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date: 11th Feb 2016

tags: History, Music

Take “a psychedelic journey” through Australia’s first ever open-air rock festival, held at Ourimbah in 1970. Peace, love and rock’n’roll!

>> Watch “Once Around the Sun” now.


On the Australia Day Weekend, 1970, the “Pilgrimage for Pop”, Australia’s first open-air rock festival, attracted an audience of thousands to listen to such great acts as Billy Thorpe and the Aztecs, the Nutwood Rug Band, Jeff St John and Copperwine and more.

The festival was held on a 600 acre property owned by a retired army colonel, and much against the protests of more conservative citizens of the town of Ourimbah. An article from the Australian Women’s Weekly covering the event reported that one local was even worried that the music would kill his chickens! 60 police and 30 bouncers were in attendance to prevent drug crimes (and rumoured orgies), but they needn’t have worried. What followed was a great weekend of fantastic music, and a reportedly peaceful crowd. John Lennon and Yoko Ono even sent a telegram: “War is over if you want it.”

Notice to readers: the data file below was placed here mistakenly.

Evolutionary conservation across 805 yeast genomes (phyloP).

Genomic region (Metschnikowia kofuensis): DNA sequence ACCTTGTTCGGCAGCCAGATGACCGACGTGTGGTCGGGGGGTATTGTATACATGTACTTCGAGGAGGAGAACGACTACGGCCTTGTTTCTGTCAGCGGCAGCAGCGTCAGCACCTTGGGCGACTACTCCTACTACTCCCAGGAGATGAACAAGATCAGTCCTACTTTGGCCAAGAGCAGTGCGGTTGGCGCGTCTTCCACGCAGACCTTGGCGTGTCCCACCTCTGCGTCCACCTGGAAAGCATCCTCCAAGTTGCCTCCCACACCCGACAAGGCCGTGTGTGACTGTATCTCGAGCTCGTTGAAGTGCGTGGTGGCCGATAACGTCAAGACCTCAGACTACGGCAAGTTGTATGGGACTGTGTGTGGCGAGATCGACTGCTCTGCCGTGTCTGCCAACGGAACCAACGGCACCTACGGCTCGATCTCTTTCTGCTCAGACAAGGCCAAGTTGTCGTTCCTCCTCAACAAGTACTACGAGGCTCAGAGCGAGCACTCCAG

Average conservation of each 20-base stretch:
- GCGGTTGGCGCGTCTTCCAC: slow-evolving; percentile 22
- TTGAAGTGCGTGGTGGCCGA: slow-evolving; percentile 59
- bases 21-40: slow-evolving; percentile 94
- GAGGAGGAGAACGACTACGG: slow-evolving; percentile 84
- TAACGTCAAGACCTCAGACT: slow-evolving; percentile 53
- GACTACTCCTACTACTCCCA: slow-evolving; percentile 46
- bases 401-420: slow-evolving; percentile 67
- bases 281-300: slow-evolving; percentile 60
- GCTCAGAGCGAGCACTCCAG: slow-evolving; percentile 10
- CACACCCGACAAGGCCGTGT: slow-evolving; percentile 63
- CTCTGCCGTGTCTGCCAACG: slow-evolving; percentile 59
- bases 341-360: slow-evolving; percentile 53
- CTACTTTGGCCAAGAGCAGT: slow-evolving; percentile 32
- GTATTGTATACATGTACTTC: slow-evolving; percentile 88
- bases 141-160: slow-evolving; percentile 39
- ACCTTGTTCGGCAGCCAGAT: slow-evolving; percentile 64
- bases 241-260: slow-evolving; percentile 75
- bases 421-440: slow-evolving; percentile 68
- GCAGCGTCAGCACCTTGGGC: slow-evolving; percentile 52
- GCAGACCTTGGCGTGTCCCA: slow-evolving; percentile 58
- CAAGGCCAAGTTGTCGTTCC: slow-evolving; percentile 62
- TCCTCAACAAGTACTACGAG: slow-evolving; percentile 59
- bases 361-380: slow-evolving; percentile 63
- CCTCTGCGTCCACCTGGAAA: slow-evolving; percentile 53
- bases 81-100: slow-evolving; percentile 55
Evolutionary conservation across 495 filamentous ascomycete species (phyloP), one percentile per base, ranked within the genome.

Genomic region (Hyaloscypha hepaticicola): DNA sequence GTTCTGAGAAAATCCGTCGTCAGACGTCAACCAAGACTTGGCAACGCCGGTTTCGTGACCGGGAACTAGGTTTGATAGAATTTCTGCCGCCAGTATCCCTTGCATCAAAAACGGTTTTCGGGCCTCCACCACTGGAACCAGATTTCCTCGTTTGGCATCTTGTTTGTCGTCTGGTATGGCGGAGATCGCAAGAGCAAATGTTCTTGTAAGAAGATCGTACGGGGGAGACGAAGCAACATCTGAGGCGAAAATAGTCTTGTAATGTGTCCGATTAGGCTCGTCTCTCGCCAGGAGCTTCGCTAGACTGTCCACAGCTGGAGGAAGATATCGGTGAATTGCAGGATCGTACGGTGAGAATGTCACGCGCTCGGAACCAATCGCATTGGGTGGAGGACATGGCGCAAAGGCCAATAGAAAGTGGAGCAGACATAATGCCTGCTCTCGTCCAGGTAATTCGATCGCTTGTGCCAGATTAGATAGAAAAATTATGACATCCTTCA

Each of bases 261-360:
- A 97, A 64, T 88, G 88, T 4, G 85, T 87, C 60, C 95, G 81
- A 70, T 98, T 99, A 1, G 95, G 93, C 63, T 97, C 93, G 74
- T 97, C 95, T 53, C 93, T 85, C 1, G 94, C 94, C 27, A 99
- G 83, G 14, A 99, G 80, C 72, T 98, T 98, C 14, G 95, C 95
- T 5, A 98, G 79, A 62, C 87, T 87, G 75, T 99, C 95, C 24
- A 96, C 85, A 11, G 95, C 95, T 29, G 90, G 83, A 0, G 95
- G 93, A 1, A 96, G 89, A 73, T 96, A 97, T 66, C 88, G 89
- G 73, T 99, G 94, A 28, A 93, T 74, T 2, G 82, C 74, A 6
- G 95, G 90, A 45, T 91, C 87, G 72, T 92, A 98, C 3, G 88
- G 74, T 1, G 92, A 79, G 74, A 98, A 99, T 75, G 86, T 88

The events were recorded by Gordon Mutch, a Sydney-based experimental filmmaker, who began to make “Once Around the Sun”, an impressionistic film with it own unique soundtrack. But when funding fell through, the unfinished film was discarded and then lost. 40 years later, it was rediscovered and given new life by National Film and Sound Archive, a perfect time capsule of a different era.

You can watch “Once Around the Sun” on beamafilm here.

If you can’t get enough rock’n’roll, check out The Stones in the Park, Leslie Woodhead’s recording of The Rolling Stones’ amazing Hyde Park concert in 1969.

By Rebecca Boyle





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